Scientific Significance

The Montbrook fossil site is the first late Hemphillian (NALMA) site found in north Florida. It is located about 120 miles (200 km) north of the Palmetto Fauna, the state’s only other source of late Hemphillian fossils. Unlike that region, Montbrook is producing more complete specimens and contains the first significant terrestrial small vertebrate fauna of this age from Florida. The Palmetto Fauna is rich in marine species, while the aquatic species discovered at Montbrook are mostly from freshwater habitats. So, Montbrook is providing the first direct evidence of its age about vertebrate life in a coastal river and adjacent habitats in the Southeastern United States.

Aerial view of the Montbrook pit
Aerial view of the Montbrook pit. Florida Museum photo by Andrea Cornejo

The Effort

An initial excavation took place at Montbrook from November 2015 until May 2016. This effort involved nearly 150 persons and 5,000 person-hours, resulting in the recovery of 8,000 fossil specimens. The digging season following this was even more extensive, running from October 1st, 2016 through May 21st, 2017. The effort made by volunteers, FLMNH staff, students, and teachers resulted in 9,221 person-hours put into the Montbrook site. Preparation and curation of these fossils is currently on going.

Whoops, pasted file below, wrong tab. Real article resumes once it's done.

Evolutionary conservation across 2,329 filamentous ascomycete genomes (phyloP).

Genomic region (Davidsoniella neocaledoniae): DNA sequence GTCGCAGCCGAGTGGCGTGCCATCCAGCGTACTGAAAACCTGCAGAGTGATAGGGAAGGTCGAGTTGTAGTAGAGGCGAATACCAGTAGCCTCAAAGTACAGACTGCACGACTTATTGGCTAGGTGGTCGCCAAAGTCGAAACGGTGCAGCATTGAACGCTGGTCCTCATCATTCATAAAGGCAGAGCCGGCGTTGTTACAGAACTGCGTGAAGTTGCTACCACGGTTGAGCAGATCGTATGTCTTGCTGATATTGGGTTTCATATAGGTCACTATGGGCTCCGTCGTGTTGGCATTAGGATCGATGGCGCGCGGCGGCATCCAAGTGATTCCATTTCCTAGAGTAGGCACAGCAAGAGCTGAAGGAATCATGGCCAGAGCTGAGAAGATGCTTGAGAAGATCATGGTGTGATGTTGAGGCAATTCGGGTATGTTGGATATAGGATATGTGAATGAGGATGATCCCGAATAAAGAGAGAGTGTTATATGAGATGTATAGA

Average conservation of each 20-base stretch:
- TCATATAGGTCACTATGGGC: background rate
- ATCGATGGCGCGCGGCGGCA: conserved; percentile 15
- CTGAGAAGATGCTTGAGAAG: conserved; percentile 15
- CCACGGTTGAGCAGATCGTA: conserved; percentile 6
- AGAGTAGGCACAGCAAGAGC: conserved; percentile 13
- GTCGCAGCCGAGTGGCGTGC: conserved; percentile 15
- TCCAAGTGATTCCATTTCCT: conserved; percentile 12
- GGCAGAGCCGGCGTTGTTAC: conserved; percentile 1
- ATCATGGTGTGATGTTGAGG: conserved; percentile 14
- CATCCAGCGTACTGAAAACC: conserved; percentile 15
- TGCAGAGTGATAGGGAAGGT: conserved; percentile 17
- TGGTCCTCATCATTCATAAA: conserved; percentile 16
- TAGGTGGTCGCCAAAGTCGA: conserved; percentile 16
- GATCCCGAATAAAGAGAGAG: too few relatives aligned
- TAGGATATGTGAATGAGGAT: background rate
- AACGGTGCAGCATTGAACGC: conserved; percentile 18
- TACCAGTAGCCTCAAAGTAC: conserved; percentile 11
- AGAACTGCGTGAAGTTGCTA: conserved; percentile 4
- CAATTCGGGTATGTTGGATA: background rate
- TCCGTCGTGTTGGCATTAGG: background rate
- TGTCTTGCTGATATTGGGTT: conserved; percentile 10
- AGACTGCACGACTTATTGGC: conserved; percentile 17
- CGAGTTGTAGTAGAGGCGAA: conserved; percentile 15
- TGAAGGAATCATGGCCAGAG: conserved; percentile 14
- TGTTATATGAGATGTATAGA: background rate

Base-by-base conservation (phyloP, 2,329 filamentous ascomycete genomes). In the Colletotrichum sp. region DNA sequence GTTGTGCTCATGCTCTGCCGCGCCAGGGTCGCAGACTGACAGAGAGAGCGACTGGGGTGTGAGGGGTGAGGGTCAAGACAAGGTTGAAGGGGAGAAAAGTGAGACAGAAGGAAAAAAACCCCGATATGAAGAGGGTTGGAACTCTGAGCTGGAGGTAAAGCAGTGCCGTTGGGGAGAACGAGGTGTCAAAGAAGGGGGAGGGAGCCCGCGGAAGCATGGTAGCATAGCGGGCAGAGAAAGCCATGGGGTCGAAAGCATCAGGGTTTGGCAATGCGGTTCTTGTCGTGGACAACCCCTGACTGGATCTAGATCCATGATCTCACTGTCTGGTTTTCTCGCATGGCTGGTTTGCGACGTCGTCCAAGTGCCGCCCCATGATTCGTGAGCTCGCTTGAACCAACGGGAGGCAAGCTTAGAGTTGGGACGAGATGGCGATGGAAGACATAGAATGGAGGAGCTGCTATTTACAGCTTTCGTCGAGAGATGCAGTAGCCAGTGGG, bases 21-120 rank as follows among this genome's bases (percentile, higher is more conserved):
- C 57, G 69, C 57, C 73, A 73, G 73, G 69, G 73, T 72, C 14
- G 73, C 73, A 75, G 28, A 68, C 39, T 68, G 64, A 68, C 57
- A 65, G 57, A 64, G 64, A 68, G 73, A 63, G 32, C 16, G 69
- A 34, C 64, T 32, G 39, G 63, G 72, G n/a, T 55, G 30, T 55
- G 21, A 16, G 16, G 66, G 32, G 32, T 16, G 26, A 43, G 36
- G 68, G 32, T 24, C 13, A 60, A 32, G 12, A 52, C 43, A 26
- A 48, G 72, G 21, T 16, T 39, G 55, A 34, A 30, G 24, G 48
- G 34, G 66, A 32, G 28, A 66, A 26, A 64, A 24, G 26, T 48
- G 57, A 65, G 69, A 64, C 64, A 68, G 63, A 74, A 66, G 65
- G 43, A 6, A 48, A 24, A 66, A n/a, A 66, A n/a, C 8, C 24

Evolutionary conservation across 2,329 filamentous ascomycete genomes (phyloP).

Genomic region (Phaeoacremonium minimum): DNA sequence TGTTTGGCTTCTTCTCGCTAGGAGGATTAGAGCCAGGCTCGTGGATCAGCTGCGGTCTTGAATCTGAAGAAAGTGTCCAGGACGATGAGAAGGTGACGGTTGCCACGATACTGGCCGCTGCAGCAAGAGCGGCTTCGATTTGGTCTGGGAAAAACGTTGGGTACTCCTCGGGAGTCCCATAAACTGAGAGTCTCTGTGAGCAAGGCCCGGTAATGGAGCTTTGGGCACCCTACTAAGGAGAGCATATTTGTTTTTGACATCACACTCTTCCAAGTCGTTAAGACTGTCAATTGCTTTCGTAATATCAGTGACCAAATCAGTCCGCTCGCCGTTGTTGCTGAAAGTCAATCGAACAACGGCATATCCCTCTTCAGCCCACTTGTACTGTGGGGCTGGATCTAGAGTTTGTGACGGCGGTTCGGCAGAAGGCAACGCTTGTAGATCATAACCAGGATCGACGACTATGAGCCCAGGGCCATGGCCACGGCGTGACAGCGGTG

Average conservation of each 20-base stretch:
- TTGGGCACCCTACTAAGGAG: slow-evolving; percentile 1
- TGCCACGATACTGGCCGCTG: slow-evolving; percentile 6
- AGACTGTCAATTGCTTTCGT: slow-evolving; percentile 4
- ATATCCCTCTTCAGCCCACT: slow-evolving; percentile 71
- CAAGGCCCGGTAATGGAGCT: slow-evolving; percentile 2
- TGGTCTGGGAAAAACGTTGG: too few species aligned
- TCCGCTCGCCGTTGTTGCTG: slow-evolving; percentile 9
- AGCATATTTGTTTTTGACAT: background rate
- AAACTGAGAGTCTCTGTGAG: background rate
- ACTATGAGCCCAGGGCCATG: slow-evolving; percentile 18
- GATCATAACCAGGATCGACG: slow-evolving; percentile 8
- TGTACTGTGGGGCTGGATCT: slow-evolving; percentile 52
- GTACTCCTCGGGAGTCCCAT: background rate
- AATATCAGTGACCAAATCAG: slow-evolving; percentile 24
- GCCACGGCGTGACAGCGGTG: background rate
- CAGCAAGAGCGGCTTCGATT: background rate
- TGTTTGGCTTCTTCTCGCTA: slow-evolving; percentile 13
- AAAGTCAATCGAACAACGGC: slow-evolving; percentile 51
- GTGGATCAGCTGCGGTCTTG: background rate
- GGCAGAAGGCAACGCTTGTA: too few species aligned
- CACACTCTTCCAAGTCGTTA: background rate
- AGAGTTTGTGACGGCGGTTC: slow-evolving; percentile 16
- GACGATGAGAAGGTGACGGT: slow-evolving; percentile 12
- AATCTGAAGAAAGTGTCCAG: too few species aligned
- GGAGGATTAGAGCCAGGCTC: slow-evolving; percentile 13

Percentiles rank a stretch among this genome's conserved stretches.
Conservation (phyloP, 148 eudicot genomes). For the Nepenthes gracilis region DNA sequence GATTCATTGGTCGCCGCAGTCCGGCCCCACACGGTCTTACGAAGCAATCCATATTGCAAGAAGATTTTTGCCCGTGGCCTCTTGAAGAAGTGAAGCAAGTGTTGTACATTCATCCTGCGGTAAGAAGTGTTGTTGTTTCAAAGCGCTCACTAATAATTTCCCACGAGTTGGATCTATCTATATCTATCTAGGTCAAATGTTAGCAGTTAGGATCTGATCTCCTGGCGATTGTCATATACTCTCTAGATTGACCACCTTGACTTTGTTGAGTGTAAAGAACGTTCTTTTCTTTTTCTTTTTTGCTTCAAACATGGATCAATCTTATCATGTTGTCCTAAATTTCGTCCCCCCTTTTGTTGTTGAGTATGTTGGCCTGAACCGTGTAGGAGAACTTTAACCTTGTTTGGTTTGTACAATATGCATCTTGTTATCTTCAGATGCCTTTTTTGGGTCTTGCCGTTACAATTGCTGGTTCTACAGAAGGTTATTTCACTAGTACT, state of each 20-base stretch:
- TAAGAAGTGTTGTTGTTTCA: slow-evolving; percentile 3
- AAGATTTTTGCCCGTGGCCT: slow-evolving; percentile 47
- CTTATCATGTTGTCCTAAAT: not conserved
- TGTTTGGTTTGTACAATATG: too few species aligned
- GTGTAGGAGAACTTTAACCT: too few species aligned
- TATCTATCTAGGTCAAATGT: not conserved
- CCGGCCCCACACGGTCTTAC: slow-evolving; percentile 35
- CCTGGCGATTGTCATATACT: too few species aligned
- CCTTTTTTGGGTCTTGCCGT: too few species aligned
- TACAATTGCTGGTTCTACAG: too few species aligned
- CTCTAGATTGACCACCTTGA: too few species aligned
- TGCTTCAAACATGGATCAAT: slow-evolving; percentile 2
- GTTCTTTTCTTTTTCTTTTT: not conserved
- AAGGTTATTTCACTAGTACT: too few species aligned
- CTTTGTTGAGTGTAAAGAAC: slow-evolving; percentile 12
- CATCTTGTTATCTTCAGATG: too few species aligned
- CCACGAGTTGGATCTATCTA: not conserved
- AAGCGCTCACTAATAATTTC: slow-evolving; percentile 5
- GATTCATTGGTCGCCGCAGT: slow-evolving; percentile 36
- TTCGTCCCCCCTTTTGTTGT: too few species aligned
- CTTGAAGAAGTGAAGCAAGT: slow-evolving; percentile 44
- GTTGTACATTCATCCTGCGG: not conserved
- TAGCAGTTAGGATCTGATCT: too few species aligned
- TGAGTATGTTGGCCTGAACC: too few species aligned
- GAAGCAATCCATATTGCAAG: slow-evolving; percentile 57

What We Need

In order to fund the remaining effort, we must rely on donations. Donations are tax deductible. Any contributions to help fund the effort would be greatly appreciated. To donate by credit card, follow this secure link.

If you are unable to donate money but would like to donate your time, volunteer in the field or the lab.

This project was funded in 2016-2018 by the National Science Foundation under Grant Number EAR 1645530, Jonathan Bloch, Principal Investigator. Any opinions, findings, and conclusions or recommendations expressed in this material are those of the author(s) and do not necessarily reflect the views of the National Science Foundation. Additional funding provided by the Felburn Foundation and the Florida Program of Vertebrate Paleontology.